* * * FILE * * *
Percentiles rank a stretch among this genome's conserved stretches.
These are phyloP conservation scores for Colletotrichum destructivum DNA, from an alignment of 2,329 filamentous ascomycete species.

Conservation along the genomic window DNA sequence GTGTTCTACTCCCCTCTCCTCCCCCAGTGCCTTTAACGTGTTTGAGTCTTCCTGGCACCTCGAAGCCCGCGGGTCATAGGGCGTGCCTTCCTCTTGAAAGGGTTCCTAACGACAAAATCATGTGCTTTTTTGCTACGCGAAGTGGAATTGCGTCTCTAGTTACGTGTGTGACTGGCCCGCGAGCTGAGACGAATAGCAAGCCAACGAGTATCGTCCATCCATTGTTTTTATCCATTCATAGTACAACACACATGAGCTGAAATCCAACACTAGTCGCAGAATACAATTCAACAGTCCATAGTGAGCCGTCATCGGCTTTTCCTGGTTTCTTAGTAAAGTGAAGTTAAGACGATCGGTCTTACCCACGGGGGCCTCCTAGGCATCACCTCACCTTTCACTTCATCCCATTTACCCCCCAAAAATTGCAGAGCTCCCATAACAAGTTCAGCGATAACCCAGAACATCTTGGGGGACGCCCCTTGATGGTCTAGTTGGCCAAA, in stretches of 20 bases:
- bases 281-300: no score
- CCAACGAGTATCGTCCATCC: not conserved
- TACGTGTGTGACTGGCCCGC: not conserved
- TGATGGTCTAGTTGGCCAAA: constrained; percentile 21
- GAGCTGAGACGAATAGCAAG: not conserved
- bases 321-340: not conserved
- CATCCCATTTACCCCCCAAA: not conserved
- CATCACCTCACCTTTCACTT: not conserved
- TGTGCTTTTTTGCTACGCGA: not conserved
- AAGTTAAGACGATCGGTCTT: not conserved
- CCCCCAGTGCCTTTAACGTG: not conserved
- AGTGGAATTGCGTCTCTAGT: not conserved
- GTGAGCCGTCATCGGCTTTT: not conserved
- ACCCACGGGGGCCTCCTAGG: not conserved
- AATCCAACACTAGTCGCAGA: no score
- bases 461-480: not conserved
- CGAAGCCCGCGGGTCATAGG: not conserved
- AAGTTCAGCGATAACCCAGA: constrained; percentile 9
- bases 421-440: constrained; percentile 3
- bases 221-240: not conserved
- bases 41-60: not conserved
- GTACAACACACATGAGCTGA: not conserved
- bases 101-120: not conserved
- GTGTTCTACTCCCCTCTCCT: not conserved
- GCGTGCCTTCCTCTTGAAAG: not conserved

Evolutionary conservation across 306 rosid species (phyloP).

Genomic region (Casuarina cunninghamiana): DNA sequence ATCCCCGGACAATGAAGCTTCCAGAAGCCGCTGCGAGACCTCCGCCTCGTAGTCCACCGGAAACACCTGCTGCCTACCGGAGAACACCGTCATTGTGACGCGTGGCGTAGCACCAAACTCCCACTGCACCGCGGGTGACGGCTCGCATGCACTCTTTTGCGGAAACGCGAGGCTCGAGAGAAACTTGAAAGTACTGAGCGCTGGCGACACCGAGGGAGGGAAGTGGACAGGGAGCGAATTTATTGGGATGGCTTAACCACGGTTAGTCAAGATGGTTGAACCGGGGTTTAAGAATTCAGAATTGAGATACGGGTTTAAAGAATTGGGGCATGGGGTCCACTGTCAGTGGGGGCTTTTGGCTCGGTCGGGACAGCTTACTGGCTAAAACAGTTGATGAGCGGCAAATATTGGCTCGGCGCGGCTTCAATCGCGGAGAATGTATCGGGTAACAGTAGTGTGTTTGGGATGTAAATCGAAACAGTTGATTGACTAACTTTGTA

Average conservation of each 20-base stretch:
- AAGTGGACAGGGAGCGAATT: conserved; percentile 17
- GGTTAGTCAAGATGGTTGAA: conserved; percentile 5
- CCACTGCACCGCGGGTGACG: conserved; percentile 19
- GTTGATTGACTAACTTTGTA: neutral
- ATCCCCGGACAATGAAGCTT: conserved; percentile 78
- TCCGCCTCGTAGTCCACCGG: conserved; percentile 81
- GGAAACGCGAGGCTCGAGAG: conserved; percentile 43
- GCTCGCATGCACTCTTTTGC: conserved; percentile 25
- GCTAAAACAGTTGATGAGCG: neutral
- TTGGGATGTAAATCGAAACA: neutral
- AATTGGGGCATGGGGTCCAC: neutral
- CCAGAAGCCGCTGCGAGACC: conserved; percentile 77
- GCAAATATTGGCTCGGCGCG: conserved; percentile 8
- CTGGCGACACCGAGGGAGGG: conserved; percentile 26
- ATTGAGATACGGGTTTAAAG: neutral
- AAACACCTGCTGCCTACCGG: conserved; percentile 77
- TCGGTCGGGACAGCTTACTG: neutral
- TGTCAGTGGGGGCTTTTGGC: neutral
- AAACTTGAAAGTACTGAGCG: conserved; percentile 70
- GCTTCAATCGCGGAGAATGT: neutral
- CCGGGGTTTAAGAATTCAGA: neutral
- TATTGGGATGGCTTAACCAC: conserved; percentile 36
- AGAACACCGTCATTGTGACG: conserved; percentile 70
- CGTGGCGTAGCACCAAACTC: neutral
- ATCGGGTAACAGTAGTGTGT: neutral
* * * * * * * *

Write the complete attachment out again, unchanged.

Percentiles rank a stretch among this genome's conserved stretches.
These are phyloP conservation scores for Colletotrichum destructivum DNA, from an alignment of 2,329 filamentous ascomycete species.

Conservation along the genomic window DNA sequence GTGTTCTACTCCCCTCTCCTCCCCCAGTGCCTTTAACGTGTTTGAGTCTTCCTGGCACCTCGAAGCCCGCGGGTCATAGGGCGTGCCTTCCTCTTGAAAGGGTTCCTAACGACAAAATCATGTGCTTTTTTGCTACGCGAAGTGGAATTGCGTCTCTAGTTACGTGTGTGACTGGCCCGCGAGCTGAGACGAATAGCAAGCCAACGAGTATCGTCCATCCATTGTTTTTATCCATTCATAGTACAACACACATGAGCTGAAATCCAACACTAGTCGCAGAATACAATTCAACAGTCCATAGTGAGCCGTCATCGGCTTTTCCTGGTTTCTTAGTAAAGTGAAGTTAAGACGATCGGTCTTACCCACGGGGGCCTCCTAGGCATCACCTCACCTTTCACTTCATCCCATTTACCCCCCAAAAATTGCAGAGCTCCCATAACAAGTTCAGCGATAACCCAGAACATCTTGGGGGACGCCCCTTGATGGTCTAGTTGGCCAAA, in stretches of 20 bases:
- bases 281-300: no score
- CCAACGAGTATCGTCCATCC: not conserved
- TACGTGTGTGACTGGCCCGC: not conserved
- TGATGGTCTAGTTGGCCAAA: constrained; percentile 21
- GAGCTGAGACGAATAGCAAG: not conserved
- bases 321-340: not conserved
- CATCCCATTTACCCCCCAAA: not conserved
- CATCACCTCACCTTTCACTT: not conserved
- TGTGCTTTTTTGCTACGCGA: not conserved
- AAGTTAAGACGATCGGTCTT: not conserved
- CCCCCAGTGCCTTTAACGTG: not conserved
- AGTGGAATTGCGTCTCTAGT: not conserved
- GTGAGCCGTCATCGGCTTTT: not conserved
- ACCCACGGGGGCCTCCTAGG: not conserved
- AATCCAACACTAGTCGCAGA: no score
- bases 461-480: not conserved
- CGAAGCCCGCGGGTCATAGG: not conserved
- AAGTTCAGCGATAACCCAGA: constrained; percentile 9
- bases 421-440: constrained; percentile 3
- bases 221-240: not conserved
- bases 41-60: not conserved
- GTACAACACACATGAGCTGA: not conserved
- bases 101-120: not conserved
- GTGTTCTACTCCCCTCTCCT: not conserved
- GCGTGCCTTCCTCTTGAAAG: not conserved

Evolutionary conservation across 306 rosid species (phyloP).

Genomic region (Casuarina cunninghamiana): DNA sequence ATCCCCGGACAATGAAGCTTCCAGAAGCCGCTGCGAGACCTCCGCCTCGTAGTCCACCGGAAACACCTGCTGCCTACCGGAGAACACCGTCATTGTGACGCGTGGCGTAGCACCAAACTCCCACTGCACCGCGGGTGACGGCTCGCATGCACTCTTTTGCGGAAACGCGAGGCTCGAGAGAAACTTGAAAGTACTGAGCGCTGGCGACACCGAGGGAGGGAAGTGGACAGGGAGCGAATTTATTGGGATGGCTTAACCACGGTTAGTCAAGATGGTTGAACCGGGGTTTAAGAATTCAGAATTGAGATACGGGTTTAAAGAATTGGGGCATGGGGTCCACTGTCAGTGGGGGCTTTTGGCTCGGTCGGGACAGCTTACTGGCTAAAACAGTTGATGAGCGGCAAATATTGGCTCGGCGCGGCTTCAATCGCGGAGAATGTATCGGGTAACAGTAGTGTGTTTGGGATGTAAATCGAAACAGTTGATTGACTAACTTTGTA

Average conservation of each 20-base stretch:
- AAGTGGACAGGGAGCGAATT: conserved; percentile 17
- GGTTAGTCAAGATGGTTGAA: conserved; percentile 5
- CCACTGCACCGCGGGTGACG: conserved; percentile 19
- GTTGATTGACTAACTTTGTA: neutral
- ATCCCCGGACAATGAAGCTT: conserved; percentile 78
- TCCGCCTCGTAGTCCACCGG: conserved; percentile 81
- GGAAACGCGAGGCTCGAGAG: conserved; percentile 43
- GCTCGCATGCACTCTTTTGC: conserved; percentile 25
- GCTAAAACAGTTGATGAGCG: neutral
- TTGGGATGTAAATCGAAACA: neutral
- AATTGGGGCATGGGGTCCAC: neutral
- CCAGAAGCCGCTGCGAGACC: conserved; percentile 77
- GCAAATATTGGCTCGGCGCG: conserved; percentile 8
- CTGGCGACACCGAGGGAGGG: conserved; percentile 26
- ATTGAGATACGGGTTTAAAG: neutral
- AAACACCTGCTGCCTACCGG: conserved; percentile 77
- TCGGTCGGGACAGCTTACTG: neutral
- TGTCAGTGGGGGCTTTTGGC: neutral
- AAACTTGAAAGTACTGAGCG: conserved; percentile 70
- GCTTCAATCGCGGAGAATGT: neutral
- CCGGGGTTTAAGAATTCAGA: neutral
- TATTGGGATGGCTTAACCAC: conserved; percentile 36
- AGAACACCGTCATTGTGACG: conserved; percentile 70
- CGTGGCGTAGCACCAAACTC: neutral
- ATCGGGTAACAGTAGTGTGT: neutral